The novel features that are considered characteristic of this invention are set forth with particularity in the appended claims. The invention itself, both as to its organization and method of operation, as well as additional objects and advantages thereof, will best be understood from the following description when read in connection with the accompanying drawing, which is a cross section and schematic view of an embodiment of the invention.

Reference is now made to the drawing, illustrating in cross section the pickup head and in schematic form the following circuitry, all of which comprises an embodiment of the invention. In accordance with the previous discussion, it is desired to determine when electrical current flows through a line cord following apparatus, as, for example, X-ray apparatus. It is also desired to find when such current flow increases above a certain level, indicative of the fact, for example, that this current is being provided to actually operate the X-ray tube.

The line cord 10 may include two conductors 12, 14, which are surrounded or wrapped in insulation 16. The exposure totalizer will include a pickup head 20, which is enclosed in a plastic holder 22, which also has a portion for encircling the line cord 10. By means of a screw 13 and nut 15, a means is made for opening the holder 22 to encircle the line cord and to be freely movable until the desired position is attained, at which time the screw and nut, respectively 13 and 15, may be tightened.

The pickup head 20 includes a coil 24, through the center of which there is inserted a magnetic core 26. This magnetic core 26 may be made of iron. A pair of pole pieces 28, 30, which have an L shape, are respectively attached to the ends of the core 26. These pole pieces end in pole tips, which define an air gap 32 therebetween. This air gap is made considerably smaller than the diameter of one of the conductors in the power cord 10. A pair of leads 34 extend from the coil and are connected to a potentiometer 36. The potentiometer is connected to an amplifier 38. The potentiometer 36 may either be external to the amplifier or alternatively may comprise the gain control of the amplifier 38. The output of the amplifier is applied to a relay, having a coil 40 and a pair of contacts 42. When the relay is operated, the contacts 42 apply power from a source 44 to an elapsed-time indicator 46. The potentiometer 36 enables a setting to a desired level for operating the relay 40. Thereby, until such time as the current flowing through the line cord 10 exceeds a value determined by the setting of the potentiometer 36, the relay 40 will not be operated, and the elapsed-time indicator also is not operated. When the current through the power cord increases to provide the required anode potential to the X-ray tube, the amplifier 38 output becomes sufiiciently large to operate the relay 40, and the elapsed-time indicator 46 is rendered operative. Thus, in accordance with this invention, an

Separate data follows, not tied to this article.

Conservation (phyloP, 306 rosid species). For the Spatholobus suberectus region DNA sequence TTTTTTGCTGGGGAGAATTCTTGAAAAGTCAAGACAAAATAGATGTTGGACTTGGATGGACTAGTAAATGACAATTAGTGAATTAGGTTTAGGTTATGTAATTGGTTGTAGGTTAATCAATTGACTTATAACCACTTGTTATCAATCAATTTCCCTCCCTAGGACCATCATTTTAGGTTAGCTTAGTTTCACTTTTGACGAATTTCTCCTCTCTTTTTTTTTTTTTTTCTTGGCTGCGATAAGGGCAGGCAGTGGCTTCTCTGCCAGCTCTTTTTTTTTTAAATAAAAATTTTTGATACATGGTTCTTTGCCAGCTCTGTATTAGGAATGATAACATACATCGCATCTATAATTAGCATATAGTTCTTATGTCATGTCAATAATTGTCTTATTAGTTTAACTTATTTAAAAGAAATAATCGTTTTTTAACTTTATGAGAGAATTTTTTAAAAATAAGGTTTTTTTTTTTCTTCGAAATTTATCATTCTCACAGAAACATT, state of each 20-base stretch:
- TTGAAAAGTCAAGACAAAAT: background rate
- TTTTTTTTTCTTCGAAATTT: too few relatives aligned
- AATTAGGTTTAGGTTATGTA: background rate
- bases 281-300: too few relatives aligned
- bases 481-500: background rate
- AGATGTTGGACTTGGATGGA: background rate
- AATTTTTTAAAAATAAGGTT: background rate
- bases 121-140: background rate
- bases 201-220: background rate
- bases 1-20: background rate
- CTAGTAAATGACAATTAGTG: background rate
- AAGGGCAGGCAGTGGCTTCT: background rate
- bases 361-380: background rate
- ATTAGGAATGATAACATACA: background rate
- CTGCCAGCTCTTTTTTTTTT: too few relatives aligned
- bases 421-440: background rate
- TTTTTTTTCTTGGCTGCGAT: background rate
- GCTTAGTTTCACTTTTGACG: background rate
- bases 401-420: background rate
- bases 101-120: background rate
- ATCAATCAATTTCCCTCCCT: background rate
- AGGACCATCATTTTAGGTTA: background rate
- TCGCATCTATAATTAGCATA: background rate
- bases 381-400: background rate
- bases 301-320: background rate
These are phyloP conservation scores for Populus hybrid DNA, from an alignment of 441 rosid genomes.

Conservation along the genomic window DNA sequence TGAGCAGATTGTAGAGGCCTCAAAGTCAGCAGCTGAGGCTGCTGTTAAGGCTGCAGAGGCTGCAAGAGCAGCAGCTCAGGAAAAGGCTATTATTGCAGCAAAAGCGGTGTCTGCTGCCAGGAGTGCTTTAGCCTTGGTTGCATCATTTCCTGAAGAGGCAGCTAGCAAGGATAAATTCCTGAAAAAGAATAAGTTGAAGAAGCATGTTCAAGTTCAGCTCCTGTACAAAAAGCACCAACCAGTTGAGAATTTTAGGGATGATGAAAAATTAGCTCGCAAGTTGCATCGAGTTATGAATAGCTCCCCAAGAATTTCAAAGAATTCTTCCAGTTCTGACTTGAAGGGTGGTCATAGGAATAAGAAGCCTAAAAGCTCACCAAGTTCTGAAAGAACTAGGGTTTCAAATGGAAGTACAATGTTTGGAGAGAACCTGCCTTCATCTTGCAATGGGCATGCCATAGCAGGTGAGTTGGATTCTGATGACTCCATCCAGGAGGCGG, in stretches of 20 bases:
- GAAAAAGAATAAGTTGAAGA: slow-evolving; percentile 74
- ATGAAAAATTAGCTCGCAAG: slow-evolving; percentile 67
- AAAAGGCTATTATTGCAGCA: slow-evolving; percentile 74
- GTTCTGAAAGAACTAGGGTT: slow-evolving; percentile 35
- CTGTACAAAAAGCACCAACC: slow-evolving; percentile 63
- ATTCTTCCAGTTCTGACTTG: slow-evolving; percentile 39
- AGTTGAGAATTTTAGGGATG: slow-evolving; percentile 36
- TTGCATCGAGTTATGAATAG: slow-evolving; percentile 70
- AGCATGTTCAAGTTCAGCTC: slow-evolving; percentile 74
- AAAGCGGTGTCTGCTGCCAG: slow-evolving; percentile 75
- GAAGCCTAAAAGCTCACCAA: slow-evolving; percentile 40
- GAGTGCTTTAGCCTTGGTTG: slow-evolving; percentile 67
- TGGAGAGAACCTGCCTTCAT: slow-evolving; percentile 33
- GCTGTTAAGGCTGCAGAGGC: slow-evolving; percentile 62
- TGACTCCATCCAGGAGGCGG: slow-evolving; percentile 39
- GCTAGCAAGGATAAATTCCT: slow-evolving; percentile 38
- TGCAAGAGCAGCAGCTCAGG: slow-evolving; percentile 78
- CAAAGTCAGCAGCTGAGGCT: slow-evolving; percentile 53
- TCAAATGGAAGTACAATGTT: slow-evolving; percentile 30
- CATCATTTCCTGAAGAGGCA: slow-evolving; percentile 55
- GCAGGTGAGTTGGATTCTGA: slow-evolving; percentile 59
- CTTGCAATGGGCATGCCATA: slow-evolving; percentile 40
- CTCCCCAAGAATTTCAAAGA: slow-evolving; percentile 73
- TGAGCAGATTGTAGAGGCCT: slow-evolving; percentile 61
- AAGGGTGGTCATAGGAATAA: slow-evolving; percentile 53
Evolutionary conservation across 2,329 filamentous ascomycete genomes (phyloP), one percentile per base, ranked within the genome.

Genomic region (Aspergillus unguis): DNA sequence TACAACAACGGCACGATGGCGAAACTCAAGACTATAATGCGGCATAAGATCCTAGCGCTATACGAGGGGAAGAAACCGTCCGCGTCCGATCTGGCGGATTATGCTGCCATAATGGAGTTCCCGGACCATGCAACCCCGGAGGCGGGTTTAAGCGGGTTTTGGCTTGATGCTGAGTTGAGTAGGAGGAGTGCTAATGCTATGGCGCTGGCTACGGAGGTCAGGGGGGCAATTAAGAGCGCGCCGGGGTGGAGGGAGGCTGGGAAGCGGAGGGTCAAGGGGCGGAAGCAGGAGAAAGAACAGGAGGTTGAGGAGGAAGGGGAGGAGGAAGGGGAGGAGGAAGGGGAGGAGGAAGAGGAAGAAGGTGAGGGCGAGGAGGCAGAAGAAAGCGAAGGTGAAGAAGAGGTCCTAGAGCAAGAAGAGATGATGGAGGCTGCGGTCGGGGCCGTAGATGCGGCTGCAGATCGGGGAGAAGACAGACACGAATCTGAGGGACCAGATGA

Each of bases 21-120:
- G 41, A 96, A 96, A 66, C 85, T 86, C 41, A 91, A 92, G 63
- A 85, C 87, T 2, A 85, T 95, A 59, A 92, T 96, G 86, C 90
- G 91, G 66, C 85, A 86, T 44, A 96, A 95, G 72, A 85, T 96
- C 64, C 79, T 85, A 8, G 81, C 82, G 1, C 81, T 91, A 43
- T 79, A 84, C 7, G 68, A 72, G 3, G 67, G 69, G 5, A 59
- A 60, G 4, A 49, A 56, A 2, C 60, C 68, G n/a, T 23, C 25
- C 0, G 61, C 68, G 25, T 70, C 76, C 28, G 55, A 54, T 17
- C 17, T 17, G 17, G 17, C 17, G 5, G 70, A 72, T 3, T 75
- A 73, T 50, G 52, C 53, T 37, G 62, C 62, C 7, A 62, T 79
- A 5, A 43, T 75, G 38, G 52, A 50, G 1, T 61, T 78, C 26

accurate elapsed-time indicator for apparatus such as an X-ray machine is provided.

The pickup head size can be Varied, provided that the air gap 32 be maintained substantially less than the size of one of the conductors of the power cord. However, optimum operation is achieved when the pickup head size is sufficiently small, so that it can be substantially shielded by one of the conductors from the magnetic field of the other. Furthermore, a favored location of the pickup head relative to the conductors is with the air gap on a line which passes through the centers of both conductors.

This orientation is shown in the drawing. Effectively,

then, the pickup head is in the field of the conductor 14. To find this position for the head, for those line cords where the conductor positions cannot be seen or felt, the head is moved around the line cord, with current flowing therethrough, until two positions are reached where the relay either becomes inoperative or begins to chatter or to become inoperative. The optimum head position is between these two positions on the line cord. It may be necessary to reduce the gain of the amplifier to determine these positions. It should be noted, however, that this invention will operate successfully, even though the head is not in the optimum position. All that is actually 'mining the total expose of X-ray apparatus, it will be appreciated that this is by way of explanation of the utility of the device, and is not intended to be a limit thereon. It has been found that with this invention it is possible to detect the current flow through one conductor in multipleconductor cable when the pickup head is closest to that conductor and the air gap extends parallel to the conductor. Furthermore, the indicator which is operated from the output of the pickup head need not be an elapsed-time indicator, but can be an amplitude or frequency indicator, as required.